Of the overwhelming mass of new books published every year, only few retain their relevance over the decades, and most will slide into oblivion once a change in culture or sentiment has occurred.
It is all the more astonishing, then, that Mary Shelley’s novel “Frankenstein; or, The Modern Prometheus” is as prevalent as ever, even 200 years after its anonymous publication in 1818. To honor Shelley and her work, the Duke English Department has partnered up with its colleagues at UNC and several other institutions to bring “Frankenreads” to campus, an initiative of the Keats-Shelley Association aiming to hold as many marathon-readings as possible on October 31.
On Halloween, volunteers from throughout the university will take turns reading the famously eerie story of an Italian-Swiss scientist creating a humanoid being, only to abandon it after recognizing its uncanny potential. Starting at 9 a.m., each reader will have 10 minutes to present their portion of the novel until all 150 pages have been read out loud.
“One of the strange things about ‘Frankenstein’ is that it’s actually become more and more popular as the culture got closer to the present,” said Robert Mitchell, a professor in the English department whose work on romanticism and science is influenced by Mary Shelley’s novel.
Although its initial reception was only moderately positive, “Frankenstein” now ranks as the most assigned book at the top 30 U.S. universities and has consistently sold more copies than most other Gothic novels.
Many of the questions evoked by Shelley seem more pressing today than they did in the 1800s, Mitchell continued, especially the issue of ethics in science. Frankenstein, who is often mistakenly identified as the monster and not his inventor, takes no responsibility for his creation and leaves it in a foreign world for which it is utterly unprepared. Mitchell added that this dilemma resembles the problems raised by artificial intelligence or cloning that had been purely theoretical in the 19th century, but have become a lot more practical in recent decades.
“The novel is really about a living being, who looks like a human, but seems to have no place in the Europe he is created into,” Mitchell said. This aspect of the novel, he argued, has resonated with many who find themselves marginalized on the basis of their race, sexual orientation or gender. Although potentially unintended, this dimension has been a frequent focus for modern adaptations and has kept heightened interest in the book over time.
Joining Mitchell in this assessment is Ronja Nayeri, a graduate student in the English department who wrote her undergraduate senior thesis on “Penny Dreadful,” one of the many TV shows that feature elements from Mary Shelley’s book.
“No work of fiction could be more relevant than ‘Frankenstein,’” Nayeri said, alluding to the challenges concerning the relations between the human and the non-human. She lauded the novel’s narrative structure and surprising details. In spite of its copious iterations, she said, “You think you know what it’s about, but you don’t.”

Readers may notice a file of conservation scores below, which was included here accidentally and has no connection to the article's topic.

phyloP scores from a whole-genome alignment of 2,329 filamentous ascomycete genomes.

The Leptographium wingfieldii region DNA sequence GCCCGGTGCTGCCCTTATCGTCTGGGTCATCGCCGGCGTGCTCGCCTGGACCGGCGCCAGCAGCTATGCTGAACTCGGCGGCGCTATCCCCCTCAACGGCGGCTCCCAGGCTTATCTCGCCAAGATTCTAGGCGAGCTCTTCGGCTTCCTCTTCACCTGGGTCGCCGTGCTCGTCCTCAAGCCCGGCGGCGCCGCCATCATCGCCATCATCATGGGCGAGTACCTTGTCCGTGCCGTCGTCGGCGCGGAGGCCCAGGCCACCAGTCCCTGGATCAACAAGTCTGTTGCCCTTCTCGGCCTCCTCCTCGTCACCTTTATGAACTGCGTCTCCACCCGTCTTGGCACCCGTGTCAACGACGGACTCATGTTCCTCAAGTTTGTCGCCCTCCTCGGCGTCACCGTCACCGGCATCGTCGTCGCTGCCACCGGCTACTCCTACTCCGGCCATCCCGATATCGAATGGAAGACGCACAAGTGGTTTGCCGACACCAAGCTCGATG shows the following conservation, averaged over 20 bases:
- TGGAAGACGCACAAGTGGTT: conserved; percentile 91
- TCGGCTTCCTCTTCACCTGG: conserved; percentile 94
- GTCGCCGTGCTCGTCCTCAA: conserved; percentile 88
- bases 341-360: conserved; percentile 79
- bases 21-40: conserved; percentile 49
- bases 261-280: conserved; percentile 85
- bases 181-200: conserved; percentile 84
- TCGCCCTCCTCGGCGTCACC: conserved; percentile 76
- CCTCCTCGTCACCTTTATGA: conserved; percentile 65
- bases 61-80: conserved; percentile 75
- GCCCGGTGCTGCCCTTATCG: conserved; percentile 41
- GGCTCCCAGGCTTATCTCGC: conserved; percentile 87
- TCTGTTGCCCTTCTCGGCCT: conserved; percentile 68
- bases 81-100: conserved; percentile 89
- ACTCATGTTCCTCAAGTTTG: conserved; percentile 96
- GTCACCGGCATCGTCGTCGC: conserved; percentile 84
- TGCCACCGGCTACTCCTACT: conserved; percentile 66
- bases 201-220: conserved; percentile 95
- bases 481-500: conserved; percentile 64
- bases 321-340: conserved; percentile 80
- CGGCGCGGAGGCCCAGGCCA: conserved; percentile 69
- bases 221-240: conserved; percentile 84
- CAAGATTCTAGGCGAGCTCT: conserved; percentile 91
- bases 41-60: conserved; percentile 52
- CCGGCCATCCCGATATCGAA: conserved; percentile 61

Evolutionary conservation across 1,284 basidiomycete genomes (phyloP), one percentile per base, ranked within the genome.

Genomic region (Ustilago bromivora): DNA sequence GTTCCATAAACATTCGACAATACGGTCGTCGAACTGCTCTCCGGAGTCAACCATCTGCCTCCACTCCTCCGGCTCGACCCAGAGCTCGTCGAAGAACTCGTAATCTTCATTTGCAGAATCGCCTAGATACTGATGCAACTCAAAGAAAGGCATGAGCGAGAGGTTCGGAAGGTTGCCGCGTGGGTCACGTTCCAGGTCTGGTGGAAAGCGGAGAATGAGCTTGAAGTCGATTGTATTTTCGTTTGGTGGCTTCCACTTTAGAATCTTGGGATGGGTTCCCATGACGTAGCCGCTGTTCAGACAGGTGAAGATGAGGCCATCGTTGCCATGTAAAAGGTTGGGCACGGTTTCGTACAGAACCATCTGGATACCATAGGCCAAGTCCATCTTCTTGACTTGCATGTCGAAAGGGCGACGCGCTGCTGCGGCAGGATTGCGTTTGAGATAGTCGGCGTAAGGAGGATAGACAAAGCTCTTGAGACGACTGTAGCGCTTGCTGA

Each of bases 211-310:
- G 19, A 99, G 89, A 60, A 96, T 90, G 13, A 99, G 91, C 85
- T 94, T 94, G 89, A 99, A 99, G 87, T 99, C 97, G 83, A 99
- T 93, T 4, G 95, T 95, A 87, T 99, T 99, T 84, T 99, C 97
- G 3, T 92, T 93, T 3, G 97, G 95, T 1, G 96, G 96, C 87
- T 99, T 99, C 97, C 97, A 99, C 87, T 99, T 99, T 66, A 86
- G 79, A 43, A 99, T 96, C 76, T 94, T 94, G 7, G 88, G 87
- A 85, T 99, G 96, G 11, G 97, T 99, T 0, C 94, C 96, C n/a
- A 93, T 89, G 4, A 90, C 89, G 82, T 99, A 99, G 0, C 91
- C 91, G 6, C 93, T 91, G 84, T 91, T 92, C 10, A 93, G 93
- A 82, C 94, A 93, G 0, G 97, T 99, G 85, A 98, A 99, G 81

“Another dimension we could add to this is the question of migration and refugees, both in Europe and the United States,” Nayeri added. The monster cannot be assimilated into his surroundings, and yet wishes to belong to a society that continuously rebukes him. To resolve this dilemma, he seeks smaller communities, but even these attempts are unsuccessful, resembling the experiences of many migrants who struggle to find their footing in a foreign environment.
In the past 200 years, adaptations of Frankenstein have come in virtually all forms and media. Among these, Robert Mitchell recommended James Whale’s 1931 movie, as well as the more comical “Young Frankenstein” of 1974 and some parts of Kenneth Branagh’s 1994 film. Nayeri, on the other hand, praised the Danny Boyle-directed play starring Benedict Cumberbatch and Johnny Lee Miller. Originally put on by the Royal National Theatre in London, this adaption became particularly well-known, as the two lead actors would alternatingly play the monster or its creator.
The scheduled marathon-reading is not the first event of its kind at Duke. In 2015, the English department and volunteers collectively read John Milton’s masterpiece “Paradise Lost” in about 10 hours; two years later, the Department of Romance studies invited the public to a similar reading of Gabriel García Márquez’s magical realist novel “One Hundred Years of Solitude.”.
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Most of the organizational work to bring the reading to Duke was done by Emma Davenport, a graduate student in the English department. She reached out to many potential participants and publicized it on various platforms.
Although many of the 10-minute slots have been filled mostly by faculty and staff, there remain some openings for interested students, who are highly encouraged to participate. Starting at 9 a.m. in Allen 314, the event will surely be a gloomy introduction to a long day of Halloween craziness. Eager students will even have a chance to catch a glance of campus celebrities enjoying literature, as both President Price and Provost Kornbluth plan to take over shifts during the event.